Would you agree with him?

Turk Hill

Rabbi: Rabbi Slifkin wrote as follows:

Maimonides, following the rationalist approach, held that there is no such thing as spontaneous reward and punishment, which God each time chooses to insert into the world. Rather, the mitzvot are the path to intellectual, moral and societal perfection, while sins detract from that. To the extent that there is reward and punishment, it is the natural consequence of one's actions. Thus, Maimonides's view is that the people were pursuing astrology—which he explains to be the root of idolatry—and as a natural consequence, did not engage in the material, worldly efforts that would have helped them have a defensible kingdom. Maimonides is not arguing with the idea that the Roman destruction was a punishment for idolatry; rather, he is explaining what, in his view, this actually means: they lost because they were militarily weak, and they were militarily weak because they focused on bad theology rather than on genuine wisdom.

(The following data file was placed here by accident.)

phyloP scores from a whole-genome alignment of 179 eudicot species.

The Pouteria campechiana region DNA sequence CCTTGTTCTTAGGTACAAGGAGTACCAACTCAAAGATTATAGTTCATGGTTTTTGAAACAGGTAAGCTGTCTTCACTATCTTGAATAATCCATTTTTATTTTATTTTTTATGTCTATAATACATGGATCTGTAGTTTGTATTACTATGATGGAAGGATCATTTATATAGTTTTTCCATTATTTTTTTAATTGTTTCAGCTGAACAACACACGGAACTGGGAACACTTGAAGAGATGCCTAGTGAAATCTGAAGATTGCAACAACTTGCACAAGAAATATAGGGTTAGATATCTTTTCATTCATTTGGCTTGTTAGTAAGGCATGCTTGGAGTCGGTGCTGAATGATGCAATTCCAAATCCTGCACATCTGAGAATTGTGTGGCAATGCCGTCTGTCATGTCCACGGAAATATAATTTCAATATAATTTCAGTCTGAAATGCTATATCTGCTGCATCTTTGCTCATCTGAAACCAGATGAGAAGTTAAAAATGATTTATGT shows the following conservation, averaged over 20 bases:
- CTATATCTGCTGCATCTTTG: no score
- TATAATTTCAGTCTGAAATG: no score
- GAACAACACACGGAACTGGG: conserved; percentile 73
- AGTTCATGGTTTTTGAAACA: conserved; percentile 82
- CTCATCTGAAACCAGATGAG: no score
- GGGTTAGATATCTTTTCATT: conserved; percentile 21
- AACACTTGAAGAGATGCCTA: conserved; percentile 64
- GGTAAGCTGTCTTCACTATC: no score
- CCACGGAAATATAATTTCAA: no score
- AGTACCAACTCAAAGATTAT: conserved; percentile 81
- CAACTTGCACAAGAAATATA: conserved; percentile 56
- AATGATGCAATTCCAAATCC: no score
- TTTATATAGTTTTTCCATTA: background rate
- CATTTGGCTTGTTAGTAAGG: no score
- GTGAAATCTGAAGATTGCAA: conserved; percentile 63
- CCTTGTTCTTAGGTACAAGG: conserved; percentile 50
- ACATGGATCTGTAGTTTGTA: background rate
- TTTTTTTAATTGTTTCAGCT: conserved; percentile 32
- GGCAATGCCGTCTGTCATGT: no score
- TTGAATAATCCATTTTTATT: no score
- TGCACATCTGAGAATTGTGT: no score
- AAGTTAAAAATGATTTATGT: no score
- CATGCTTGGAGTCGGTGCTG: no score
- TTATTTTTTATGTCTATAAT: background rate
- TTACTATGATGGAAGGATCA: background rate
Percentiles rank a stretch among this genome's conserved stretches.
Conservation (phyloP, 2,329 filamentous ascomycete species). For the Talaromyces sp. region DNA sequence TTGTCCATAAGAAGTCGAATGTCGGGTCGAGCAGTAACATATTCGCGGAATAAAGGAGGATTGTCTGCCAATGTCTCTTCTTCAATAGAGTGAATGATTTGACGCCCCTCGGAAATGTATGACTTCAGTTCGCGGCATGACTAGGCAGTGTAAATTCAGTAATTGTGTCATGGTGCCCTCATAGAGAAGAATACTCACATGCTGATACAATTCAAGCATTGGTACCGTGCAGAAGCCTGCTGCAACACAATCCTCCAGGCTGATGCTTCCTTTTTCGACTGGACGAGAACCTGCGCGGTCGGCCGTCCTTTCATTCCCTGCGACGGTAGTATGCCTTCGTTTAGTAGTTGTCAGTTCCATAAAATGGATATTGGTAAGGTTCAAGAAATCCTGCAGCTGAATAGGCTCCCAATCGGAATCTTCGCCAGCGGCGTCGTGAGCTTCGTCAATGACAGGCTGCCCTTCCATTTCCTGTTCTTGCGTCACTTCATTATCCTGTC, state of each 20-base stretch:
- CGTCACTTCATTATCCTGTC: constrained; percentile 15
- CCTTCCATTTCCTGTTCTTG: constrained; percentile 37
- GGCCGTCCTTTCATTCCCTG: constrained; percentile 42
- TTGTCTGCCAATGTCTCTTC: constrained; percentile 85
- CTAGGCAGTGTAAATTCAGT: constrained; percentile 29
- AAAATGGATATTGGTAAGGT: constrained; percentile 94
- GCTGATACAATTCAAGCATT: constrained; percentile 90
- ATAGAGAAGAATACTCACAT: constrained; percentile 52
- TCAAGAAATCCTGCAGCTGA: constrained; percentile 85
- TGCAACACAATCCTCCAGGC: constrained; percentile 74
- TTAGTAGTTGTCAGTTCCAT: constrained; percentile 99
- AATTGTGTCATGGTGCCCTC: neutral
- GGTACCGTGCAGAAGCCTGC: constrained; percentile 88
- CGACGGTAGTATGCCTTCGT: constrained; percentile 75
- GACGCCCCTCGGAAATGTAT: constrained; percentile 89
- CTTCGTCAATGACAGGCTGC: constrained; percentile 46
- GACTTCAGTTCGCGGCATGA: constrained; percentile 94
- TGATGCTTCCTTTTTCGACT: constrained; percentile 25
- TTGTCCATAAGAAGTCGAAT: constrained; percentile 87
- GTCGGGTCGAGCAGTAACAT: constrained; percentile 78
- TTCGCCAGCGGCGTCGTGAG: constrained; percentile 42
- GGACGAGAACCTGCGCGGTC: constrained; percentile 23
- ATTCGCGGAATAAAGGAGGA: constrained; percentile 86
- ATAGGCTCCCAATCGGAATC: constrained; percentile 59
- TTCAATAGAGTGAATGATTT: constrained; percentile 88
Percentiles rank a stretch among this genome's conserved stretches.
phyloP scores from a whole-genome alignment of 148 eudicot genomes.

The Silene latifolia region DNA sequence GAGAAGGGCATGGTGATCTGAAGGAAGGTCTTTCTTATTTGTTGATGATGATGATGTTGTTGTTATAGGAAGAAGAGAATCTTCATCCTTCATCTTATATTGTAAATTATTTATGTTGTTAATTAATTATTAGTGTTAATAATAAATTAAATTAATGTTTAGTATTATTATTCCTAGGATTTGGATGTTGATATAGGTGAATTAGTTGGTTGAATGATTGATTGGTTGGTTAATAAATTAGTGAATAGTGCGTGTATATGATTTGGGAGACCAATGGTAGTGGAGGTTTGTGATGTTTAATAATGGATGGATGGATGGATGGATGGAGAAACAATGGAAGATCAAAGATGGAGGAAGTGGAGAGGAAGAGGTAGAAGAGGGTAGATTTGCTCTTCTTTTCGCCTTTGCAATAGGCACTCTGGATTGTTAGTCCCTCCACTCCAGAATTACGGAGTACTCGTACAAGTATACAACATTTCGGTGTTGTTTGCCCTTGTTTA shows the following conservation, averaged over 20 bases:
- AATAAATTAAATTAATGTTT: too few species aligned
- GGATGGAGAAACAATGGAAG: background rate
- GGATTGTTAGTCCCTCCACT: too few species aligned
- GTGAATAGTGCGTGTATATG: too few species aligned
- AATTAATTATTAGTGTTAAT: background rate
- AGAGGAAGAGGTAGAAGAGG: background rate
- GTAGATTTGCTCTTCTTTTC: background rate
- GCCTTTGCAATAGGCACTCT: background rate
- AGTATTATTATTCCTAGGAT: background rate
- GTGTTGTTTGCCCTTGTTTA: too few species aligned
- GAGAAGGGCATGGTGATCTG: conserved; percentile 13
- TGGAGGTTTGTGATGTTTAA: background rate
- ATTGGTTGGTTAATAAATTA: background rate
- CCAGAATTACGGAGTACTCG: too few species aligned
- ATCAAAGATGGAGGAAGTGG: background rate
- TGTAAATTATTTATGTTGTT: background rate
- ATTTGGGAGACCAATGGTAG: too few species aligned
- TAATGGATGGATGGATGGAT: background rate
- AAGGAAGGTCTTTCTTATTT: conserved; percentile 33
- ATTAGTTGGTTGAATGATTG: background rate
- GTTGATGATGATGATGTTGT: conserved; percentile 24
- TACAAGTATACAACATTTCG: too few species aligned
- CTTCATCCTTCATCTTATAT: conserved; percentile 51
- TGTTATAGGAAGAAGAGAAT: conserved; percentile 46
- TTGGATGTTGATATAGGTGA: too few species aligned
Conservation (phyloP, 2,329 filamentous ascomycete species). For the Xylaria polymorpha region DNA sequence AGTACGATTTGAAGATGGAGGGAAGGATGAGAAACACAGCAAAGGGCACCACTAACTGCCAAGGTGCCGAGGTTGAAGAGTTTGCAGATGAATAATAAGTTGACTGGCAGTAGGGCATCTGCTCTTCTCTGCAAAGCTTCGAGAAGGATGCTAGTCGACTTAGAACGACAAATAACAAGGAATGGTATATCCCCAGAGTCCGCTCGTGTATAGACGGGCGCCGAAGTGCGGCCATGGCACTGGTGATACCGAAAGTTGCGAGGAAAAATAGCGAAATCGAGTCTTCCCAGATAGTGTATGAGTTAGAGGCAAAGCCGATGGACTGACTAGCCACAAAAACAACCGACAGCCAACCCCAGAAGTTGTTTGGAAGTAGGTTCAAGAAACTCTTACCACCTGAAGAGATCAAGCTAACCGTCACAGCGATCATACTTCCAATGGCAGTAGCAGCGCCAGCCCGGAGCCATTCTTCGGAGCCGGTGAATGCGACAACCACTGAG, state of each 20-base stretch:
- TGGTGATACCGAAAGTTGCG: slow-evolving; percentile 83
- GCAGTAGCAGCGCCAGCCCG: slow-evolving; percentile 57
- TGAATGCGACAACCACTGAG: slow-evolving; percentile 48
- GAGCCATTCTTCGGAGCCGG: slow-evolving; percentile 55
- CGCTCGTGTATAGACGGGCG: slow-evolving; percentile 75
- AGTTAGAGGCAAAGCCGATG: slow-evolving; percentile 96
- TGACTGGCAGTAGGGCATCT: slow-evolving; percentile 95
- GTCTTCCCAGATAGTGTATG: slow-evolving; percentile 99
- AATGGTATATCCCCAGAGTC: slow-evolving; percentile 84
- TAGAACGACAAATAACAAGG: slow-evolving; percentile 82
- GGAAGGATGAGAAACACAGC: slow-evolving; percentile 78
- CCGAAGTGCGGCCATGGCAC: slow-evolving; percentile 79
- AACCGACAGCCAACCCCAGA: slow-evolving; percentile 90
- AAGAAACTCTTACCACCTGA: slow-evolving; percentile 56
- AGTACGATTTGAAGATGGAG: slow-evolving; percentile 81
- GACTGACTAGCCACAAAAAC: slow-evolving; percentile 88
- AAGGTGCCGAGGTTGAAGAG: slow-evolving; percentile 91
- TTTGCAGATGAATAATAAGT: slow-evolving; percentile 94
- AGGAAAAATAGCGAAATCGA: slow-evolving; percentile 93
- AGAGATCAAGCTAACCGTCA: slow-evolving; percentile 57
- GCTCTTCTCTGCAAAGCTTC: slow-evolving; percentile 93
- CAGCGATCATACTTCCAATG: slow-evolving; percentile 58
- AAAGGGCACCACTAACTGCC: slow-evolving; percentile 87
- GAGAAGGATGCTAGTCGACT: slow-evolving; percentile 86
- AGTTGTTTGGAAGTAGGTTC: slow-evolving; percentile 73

Rabbi Slifkin makes a wrong deduction: “and they were militarily weak because they focused on bad theology rather than on genuine wisdom.”  Maimonides critique of the Jews for following astrology does not mean their astrological pursuits over military preparedness definitively caused their defeat.